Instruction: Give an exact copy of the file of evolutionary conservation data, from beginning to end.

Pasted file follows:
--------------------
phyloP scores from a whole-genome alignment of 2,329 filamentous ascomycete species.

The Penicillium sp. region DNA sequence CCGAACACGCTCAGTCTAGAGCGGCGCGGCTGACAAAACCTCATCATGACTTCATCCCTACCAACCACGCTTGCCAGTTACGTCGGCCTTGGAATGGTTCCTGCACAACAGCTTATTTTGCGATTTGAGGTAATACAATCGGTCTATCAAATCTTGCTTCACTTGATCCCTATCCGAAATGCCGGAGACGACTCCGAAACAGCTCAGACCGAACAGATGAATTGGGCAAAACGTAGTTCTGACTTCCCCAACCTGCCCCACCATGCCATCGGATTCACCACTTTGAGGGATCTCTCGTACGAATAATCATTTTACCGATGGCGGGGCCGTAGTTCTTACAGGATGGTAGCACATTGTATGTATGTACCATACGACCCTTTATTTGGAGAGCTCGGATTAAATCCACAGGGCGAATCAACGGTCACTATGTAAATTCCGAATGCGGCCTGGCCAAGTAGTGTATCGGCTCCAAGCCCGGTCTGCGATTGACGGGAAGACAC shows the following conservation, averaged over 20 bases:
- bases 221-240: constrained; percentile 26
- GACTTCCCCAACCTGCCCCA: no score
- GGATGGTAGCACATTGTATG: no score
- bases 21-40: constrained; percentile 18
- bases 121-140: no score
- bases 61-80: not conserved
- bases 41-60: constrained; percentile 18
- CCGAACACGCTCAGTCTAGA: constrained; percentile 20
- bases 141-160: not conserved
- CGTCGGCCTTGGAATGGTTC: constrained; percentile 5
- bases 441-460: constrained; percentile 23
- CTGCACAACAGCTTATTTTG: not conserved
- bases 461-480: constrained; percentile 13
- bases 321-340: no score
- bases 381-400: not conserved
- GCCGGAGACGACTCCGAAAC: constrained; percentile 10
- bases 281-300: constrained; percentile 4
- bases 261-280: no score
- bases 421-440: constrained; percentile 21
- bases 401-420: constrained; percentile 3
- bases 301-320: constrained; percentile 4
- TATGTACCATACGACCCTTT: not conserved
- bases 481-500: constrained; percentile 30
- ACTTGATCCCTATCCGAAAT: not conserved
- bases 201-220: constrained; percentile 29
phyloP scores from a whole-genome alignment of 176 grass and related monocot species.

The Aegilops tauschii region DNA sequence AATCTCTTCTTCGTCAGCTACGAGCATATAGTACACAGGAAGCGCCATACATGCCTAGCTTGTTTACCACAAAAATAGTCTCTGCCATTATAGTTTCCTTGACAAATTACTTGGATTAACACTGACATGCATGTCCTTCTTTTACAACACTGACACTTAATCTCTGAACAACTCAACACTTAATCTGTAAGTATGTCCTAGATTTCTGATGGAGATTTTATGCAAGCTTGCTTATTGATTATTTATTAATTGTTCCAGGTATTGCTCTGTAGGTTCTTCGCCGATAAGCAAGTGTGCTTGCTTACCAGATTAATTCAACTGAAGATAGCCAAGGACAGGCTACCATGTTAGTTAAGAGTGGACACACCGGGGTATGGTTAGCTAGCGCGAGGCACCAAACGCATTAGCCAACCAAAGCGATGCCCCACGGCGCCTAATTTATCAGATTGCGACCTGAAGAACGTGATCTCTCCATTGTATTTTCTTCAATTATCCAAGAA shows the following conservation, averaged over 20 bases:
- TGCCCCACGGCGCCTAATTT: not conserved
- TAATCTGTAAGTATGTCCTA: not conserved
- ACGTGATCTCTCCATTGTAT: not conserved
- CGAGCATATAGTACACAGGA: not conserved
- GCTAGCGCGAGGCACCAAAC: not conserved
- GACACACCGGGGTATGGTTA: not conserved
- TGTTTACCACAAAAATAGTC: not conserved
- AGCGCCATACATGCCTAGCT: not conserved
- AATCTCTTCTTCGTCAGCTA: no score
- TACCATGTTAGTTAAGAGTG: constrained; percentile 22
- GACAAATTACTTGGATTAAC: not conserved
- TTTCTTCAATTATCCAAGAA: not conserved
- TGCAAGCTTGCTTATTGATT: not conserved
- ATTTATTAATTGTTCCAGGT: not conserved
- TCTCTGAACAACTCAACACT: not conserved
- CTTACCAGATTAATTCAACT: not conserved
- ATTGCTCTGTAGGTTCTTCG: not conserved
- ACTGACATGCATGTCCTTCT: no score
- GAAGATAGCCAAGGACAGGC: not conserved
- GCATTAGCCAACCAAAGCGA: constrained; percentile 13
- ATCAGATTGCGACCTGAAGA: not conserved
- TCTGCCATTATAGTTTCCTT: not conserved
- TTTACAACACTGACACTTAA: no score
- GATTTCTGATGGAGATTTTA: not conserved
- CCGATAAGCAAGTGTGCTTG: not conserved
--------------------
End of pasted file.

phyloP scores from a whole-genome alignment of 2,329 filamentous ascomycete species.

The Penicillium sp. region DNA sequence CCGAACACGCTCAGTCTAGAGCGGCGCGGCTGACAAAACCTCATCATGACTTCATCCCTACCAACCACGCTTGCCAGTTACGTCGGCCTTGGAATGGTTCCTGCACAACAGCTTATTTTGCGATTTGAGGTAATACAATCGGTCTATCAAATCTTGCTTCACTTGATCCCTATCCGAAATGCCGGAGACGACTCCGAAACAGCTCAGACCGAACAGATGAATTGGGCAAAACGTAGTTCTGACTTCCCCAACCTGCCCCACCATGCCATCGGATTCACCACTTTGAGGGATCTCTCGTACGAATAATCATTTTACCGATGGCGGGGCCGTAGTTCTTACAGGATGGTAGCACATTGTATGTATGTACCATACGACCCTTTATTTGGAGAGCTCGGATTAAATCCACAGGGCGAATCAACGGTCACTATGTAAATTCCGAATGCGGCCTGGCCAAGTAGTGTATCGGCTCCAAGCCCGGTCTGCGATTGACGGGAAGACAC shows the following conservation, averaged over 20 bases:
- bases 221-240: constrained; percentile 26
- GACTTCCCCAACCTGCCCCA: no score
- GGATGGTAGCACATTGTATG: no score
- bases 21-40: constrained; percentile 18
- bases 121-140: no score
- bases 61-80: not conserved
- bases 41-60: constrained; percentile 18
- CCGAACACGCTCAGTCTAGA: constrained; percentile 20
- bases 141-160: not conserved
- CGTCGGCCTTGGAATGGTTC: constrained; percentile 5
- bases 441-460: constrained; percentile 23
- CTGCACAACAGCTTATTTTG: not conserved
- bases 461-480: constrained; percentile 13
- bases 321-340: no score
- bases 381-400: not conserved
- GCCGGAGACGACTCCGAAAC: constrained; percentile 10
- bases 281-300: constrained; percentile 4
- bases 261-280: no score
- bases 421-440: constrained; percentile 21
- bases 401-420: constrained; percentile 3
- bases 301-320: constrained; percentile 4
- TATGTACCATACGACCCTTT: not conserved
- bases 481-500: constrained; percentile 30
- ACTTGATCCCTATCCGAAAT: not conserved
- bases 201-220: constrained; percentile 29
phyloP scores from a whole-genome alignment of 176 grass and related monocot species.

The Aegilops tauschii region DNA sequence AATCTCTTCTTCGTCAGCTACGAGCATATAGTACACAGGAAGCGCCATACATGCCTAGCTTGTTTACCACAAAAATAGTCTCTGCCATTATAGTTTCCTTGACAAATTACTTGGATTAACACTGACATGCATGTCCTTCTTTTACAACACTGACACTTAATCTCTGAACAACTCAACACTTAATCTGTAAGTATGTCCTAGATTTCTGATGGAGATTTTATGCAAGCTTGCTTATTGATTATTTATTAATTGTTCCAGGTATTGCTCTGTAGGTTCTTCGCCGATAAGCAAGTGTGCTTGCTTACCAGATTAATTCAACTGAAGATAGCCAAGGACAGGCTACCATGTTAGTTAAGAGTGGACACACCGGGGTATGGTTAGCTAGCGCGAGGCACCAAACGCATTAGCCAACCAAAGCGATGCCCCACGGCGCCTAATTTATCAGATTGCGACCTGAAGAACGTGATCTCTCCATTGTATTTTCTTCAATTATCCAAGAA shows the following conservation, averaged over 20 bases:
- TGCCCCACGGCGCCTAATTT: not conserved
- TAATCTGTAAGTATGTCCTA: not conserved
- ACGTGATCTCTCCATTGTAT: not conserved
- CGAGCATATAGTACACAGGA: not conserved
- GCTAGCGCGAGGCACCAAAC: not conserved
- GACACACCGGGGTATGGTTA: not conserved
- TGTTTACCACAAAAATAGTC: not conserved
- AGCGCCATACATGCCTAGCT: not conserved
- AATCTCTTCTTCGTCAGCTA: no score
- TACCATGTTAGTTAAGAGTG: constrained; percentile 22
- GACAAATTACTTGGATTAAC: not conserved
- TTTCTTCAATTATCCAAGAA: not conserved
- TGCAAGCTTGCTTATTGATT: not conserved
- ATTTATTAATTGTTCCAGGT: not conserved
- TCTCTGAACAACTCAACACT: not conserved
- CTTACCAGATTAATTCAACT: not conserved
- ATTGCTCTGTAGGTTCTTCG: not conserved
- ACTGACATGCATGTCCTTCT: no score
- GAAGATAGCCAAGGACAGGC: not conserved
- GCATTAGCCAACCAAAGCGA: constrained; percentile 13
- ATCAGATTGCGACCTGAAGA: not conserved
- TCTGCCATTATAGTTTCCTT: not conserved
- TTTACAACACTGACACTTAA: no score
- GATTTCTGATGGAGATTTTA: not conserved
- CCGATAAGCAAGTGTGCTTG: not conserved